Iraq’s top two parliament groups urge PM to resign

raqi Prime Minister Haider al-Abadi speaks during the first session of the new Iraqi parliament in Baghdad, Iraq September 3, 2018. (Reuters)
Updated 08 September 2018
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Iraq’s top two parliament groups urge PM to resign

  • Basra has been rocked by protests since Tuesday, with demonstrators setting ablaze government buildings, the Iranian consulate and the offices of pro-Tehran militias and political parties.
  • At least 12 demonstrators have been killed and 50 wounded in clashes with security forces, according to the interior ministry.

BAGHDAD: The two leading groups in Iraq's parliament on Saturday called on Prime Minister Haider Al-Abadi to resign, after lawmakers held an emergency meeting on unrest shaking the country's south.
"We demand the government apologise to the people and resign immediately," said Hassan Al-Aqouli, spokesman for the list of populist Shiite cleric Moqtada Sadr that won the most seats in a May election.
The announcement dealt a severe blow to Abadi's hopes of holding onto his post through a parliamentary bloc unveiled just days earlier with Sadr, a former militia chief.
Ahmed Al-Assadi, spokesman for the second-largest list, the Conquest Alliance, condemned "the government's failure to resolve the crisis in Basra", a southern city where 12 protesters were killed this week in clashes with security forces.
The Conquest Alliance was "on the same wavelength" as Sadr's Marching Towards Reform list and they would work together to form a new government, Assadi said.
Abadi defended his record in parliament, describing the unrest as "political sabotage" and saying the crisis over public services was being exploited for political ends.
Anger in Basra flared after the hospitalisation of 30,000 people who had drunk polluted water, in an oil-rich region where residents have for weeks complained of water and electricity shortages, corruption among officials and unemployment.
Demonstrators have set fire to government buildings, the Iranian consulate and the offices of pro-Tehran militias and political parties.


Powerful Algerian party abandons beleaguered Bouteflika

Updated 21 min 27 sec ago
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Powerful Algerian party abandons beleaguered Bouteflika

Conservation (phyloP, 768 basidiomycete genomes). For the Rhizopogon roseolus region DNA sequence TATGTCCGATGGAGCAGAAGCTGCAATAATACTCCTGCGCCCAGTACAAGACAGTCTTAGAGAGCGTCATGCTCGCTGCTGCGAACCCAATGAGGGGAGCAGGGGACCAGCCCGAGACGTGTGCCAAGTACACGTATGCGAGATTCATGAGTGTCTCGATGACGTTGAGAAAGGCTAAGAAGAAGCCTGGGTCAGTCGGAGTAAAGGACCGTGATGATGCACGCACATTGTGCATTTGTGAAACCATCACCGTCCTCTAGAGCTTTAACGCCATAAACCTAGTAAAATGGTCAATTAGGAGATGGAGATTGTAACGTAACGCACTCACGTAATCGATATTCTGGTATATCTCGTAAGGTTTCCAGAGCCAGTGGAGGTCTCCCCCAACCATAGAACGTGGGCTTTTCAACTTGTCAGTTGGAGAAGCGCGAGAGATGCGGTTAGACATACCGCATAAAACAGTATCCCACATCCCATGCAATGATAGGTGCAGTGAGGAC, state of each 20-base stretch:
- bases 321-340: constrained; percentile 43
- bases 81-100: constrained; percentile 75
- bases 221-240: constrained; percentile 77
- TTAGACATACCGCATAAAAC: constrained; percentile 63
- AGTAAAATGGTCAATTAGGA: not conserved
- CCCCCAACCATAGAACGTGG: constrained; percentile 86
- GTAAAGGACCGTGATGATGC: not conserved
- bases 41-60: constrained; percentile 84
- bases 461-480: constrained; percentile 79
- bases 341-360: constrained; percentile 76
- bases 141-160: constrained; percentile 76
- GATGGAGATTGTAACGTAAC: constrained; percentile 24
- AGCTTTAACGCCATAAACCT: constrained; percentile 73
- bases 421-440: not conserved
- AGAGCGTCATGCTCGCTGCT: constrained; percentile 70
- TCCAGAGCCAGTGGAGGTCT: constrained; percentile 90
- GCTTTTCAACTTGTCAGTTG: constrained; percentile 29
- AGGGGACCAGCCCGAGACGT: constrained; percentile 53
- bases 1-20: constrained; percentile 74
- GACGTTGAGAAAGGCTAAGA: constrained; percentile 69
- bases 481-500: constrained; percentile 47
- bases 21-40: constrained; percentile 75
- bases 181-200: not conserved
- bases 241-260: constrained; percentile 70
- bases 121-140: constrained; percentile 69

• The National Rally for Democracy has joined ruling party officials, unions and business tycoons who have abandoned Abdelaziz Bouteflika
  • ‘The candidacy of president Abdelaziz Bouteflika for a new term was a big mistake’

ALGIERS: An influential Algerian party that was a long-time supporter of Abdelaziz Bouteflika has criticized the ailing president for seeking to stay in power, another setback for the ruling elite in the face of mass demonstrations.
The National Rally for Democracy (RND), a member of the ruling coalition, has joined ruling party officials, unions and business tycoons who have abandoned Bouteflika in recent days, after nearly a month of street demonstrations protests.
“The candidacy of president Abdelaziz Bouteflika for a new term was a big mistake,” RND spokesman Seddik Chihab told El Bilad TV.
“Extra constitutional forces have seized power in the past few years and ruled state affairs outside a legal framework.”
Bouteflika, who has ruled for 20 years, bowed to the protesters last week by reversing plans to stand for a fifth term. But he stopped short of stepping down and said he would stay in office until a new constitution is adopted, effectively extending his present term.
His moves have done nothing to halt demonstrations, which peaked on Friday with hundreds of thousands of protesters on the streets of Algiers and have continued into this week.
RND leader Ahmed Ouyahia, a former prime minister who had close ties to intelligence agencies, has also switched sides. “The people’s demands should be met as soon as possible,” he told followers in a letter on Sunday.
Leaders have emerged from the protest movement, offering an alternative to Bouteflika’s political roadmap to what he says will be a new Algeria. But they have not built up enough momentum to force the president to quit or make more concessions.
The military, which wields enormous power from behind the scenes, has remained on the sidelines.
Another powerful figure, Bouteflika’s younger brother Said, has kept a low profile. The president has rarely been seen in public since suffering a stroke five years ago, and the protesters say a shadowy circle of aides, including Said, have been ruling the country in his name.
The protests continued on Tuesday, with students, university professors and health workers rallying in Algiers calling for Bouteflika to quit.
A new group headed by activists and opposition figures told the army not to interfere.
In the first direct public message to the generals from leaders emerging from the protests, the National Coordination for Change said the military should “play its constitutional role without interfering in the people’s choice.”